Amazon launched two new Kindle eReaders and the Kindle Fire Tablet yesterday. Here are the summaries of the three main devices announced.

Kindle
There’s new basic Kindle eReader that’s set to cost £89 (or, weirdly, £79) for the ad-supported version. Ars Technica reports that despite the low price, ‘the device feels solid and robust.’ The new Kindle is based around a 6in e-Ink screen and weighs only 170g, but has ditched the keyboard of the current model in favour of a D-Pad and on-screen keyboard.

The physical page turn buttons have also moved to the sides of the device, rather than the large buttons on the bezel. This is because the current buttons are too easy to press accidentally, as Ars says, ‘the new hardware buttons are unobtrusive and might actually be a bit difficult to spot until you're used to the device

The new Kindle is available for pre-order now on a first-come, first-served basis, and will be released on 12 October.

Kindle Touch
Amazon also revealed a touchscreen version of the new Kindle, with infrared sensing rather than the capacitive screen of the iPad or the resistive screens of rubbish touchscreen from ten years ago. Set to cost £99 for the ad-supported version or £139 without ads (there’s no UK price or release date as yet), this 6in device weighs 213g. It’s said to be ‘8 per cent lighter [than the current Kindle, and] 11 per cent smaller.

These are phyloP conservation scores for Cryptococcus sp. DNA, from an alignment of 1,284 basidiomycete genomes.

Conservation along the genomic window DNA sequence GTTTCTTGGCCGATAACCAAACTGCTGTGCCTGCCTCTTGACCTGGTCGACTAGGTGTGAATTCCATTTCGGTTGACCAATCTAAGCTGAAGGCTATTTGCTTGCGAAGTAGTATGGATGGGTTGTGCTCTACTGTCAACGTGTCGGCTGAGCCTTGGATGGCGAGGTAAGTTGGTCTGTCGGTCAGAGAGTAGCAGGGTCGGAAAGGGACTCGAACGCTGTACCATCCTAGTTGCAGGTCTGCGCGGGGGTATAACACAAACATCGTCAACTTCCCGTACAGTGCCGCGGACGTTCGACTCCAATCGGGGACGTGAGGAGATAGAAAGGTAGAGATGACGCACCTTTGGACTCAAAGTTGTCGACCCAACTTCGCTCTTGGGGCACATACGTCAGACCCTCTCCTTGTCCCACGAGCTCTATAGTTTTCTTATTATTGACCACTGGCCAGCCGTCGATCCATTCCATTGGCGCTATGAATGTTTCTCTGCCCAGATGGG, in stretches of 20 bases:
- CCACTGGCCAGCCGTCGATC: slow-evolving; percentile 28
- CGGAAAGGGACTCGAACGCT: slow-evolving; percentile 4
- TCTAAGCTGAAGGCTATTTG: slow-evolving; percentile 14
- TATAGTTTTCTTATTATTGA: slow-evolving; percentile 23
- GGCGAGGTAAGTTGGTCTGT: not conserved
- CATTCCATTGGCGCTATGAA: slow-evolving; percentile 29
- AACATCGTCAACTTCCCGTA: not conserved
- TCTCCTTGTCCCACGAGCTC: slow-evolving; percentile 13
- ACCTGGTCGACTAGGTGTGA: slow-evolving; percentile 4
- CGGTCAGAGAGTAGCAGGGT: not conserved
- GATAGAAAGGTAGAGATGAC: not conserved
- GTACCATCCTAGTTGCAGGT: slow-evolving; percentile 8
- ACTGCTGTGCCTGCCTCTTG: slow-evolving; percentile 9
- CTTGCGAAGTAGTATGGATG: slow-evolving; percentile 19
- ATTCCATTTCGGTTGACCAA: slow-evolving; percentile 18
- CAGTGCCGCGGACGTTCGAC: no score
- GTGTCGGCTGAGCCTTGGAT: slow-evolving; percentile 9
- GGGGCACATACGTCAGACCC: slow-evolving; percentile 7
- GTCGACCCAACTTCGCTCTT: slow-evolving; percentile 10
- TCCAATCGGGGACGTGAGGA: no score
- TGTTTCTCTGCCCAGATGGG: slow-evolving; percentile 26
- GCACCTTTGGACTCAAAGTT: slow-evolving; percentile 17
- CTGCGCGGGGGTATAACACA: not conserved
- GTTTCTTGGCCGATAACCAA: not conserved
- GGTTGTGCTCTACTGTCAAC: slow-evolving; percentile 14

The 3G version is set to cost either $149 or $189, depending on ad support.

Kindle Fire
Possibly the most intriguing new Kindle is the Kindle Fire, an Android tablet based around a 7in, full-colour touchscreen. The Android Silk OS has allowed Amazon to closely link the Kindle Fire to Amazon’s cloud service, meaning that the device can offload complex tasks such as rendering complex web pages to an Amazon cloud server, and receive a more manageable stream of data back. The cloud servers can also cache popular content, again speeding up the browsing experience.

It’s this ‘split’ architecture that has likely allowed Amazon to include a dual-core processor and reasonably large touchscreen in a device that’s set to cost $199. The CPU really doesn’t have to be all that powerful or advanced if it can rely on servers to do a lot of the grunt work.

Ars Technica got to have a look at the Kindle Fire and said, ‘The screen itself looks very good, and the demos that Amazon representatives performed seemed to indicate it was quite responsive to touches.

Interested by any of the new devices? Let us know which ones and why in the forum.

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